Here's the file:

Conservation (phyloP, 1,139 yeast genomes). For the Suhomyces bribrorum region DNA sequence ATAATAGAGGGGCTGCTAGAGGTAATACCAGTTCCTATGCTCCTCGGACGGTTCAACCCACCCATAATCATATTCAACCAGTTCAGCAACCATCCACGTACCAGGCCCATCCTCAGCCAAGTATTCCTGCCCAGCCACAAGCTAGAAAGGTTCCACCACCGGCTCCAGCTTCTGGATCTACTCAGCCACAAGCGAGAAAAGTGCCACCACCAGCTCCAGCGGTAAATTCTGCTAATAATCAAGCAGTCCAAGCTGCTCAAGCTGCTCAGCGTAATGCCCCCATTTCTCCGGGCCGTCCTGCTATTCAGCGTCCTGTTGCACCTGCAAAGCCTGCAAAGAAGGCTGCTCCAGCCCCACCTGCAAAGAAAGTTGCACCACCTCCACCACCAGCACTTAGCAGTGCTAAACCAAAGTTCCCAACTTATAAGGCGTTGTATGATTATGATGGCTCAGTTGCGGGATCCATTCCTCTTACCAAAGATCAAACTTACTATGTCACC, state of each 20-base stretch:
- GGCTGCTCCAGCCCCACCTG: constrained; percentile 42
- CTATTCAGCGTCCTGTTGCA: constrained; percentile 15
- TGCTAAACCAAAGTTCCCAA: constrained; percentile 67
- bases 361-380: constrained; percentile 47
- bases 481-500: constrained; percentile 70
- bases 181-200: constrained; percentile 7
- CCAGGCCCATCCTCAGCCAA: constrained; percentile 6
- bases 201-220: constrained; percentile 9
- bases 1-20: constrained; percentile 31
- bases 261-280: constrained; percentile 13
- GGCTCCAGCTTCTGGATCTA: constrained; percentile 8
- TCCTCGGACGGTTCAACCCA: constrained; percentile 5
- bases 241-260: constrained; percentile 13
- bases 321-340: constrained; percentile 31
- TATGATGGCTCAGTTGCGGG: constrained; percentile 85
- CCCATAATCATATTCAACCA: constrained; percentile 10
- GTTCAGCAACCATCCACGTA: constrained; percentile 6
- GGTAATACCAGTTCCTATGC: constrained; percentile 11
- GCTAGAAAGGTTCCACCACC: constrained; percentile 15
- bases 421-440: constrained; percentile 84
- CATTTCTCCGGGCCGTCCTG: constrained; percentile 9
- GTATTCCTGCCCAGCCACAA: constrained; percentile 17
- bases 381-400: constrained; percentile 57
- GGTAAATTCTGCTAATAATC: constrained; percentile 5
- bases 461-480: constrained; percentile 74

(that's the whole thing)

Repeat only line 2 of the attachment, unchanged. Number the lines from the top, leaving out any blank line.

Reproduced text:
- GGCTGCTCCAGCCCCACCTG: constrained; percentile 42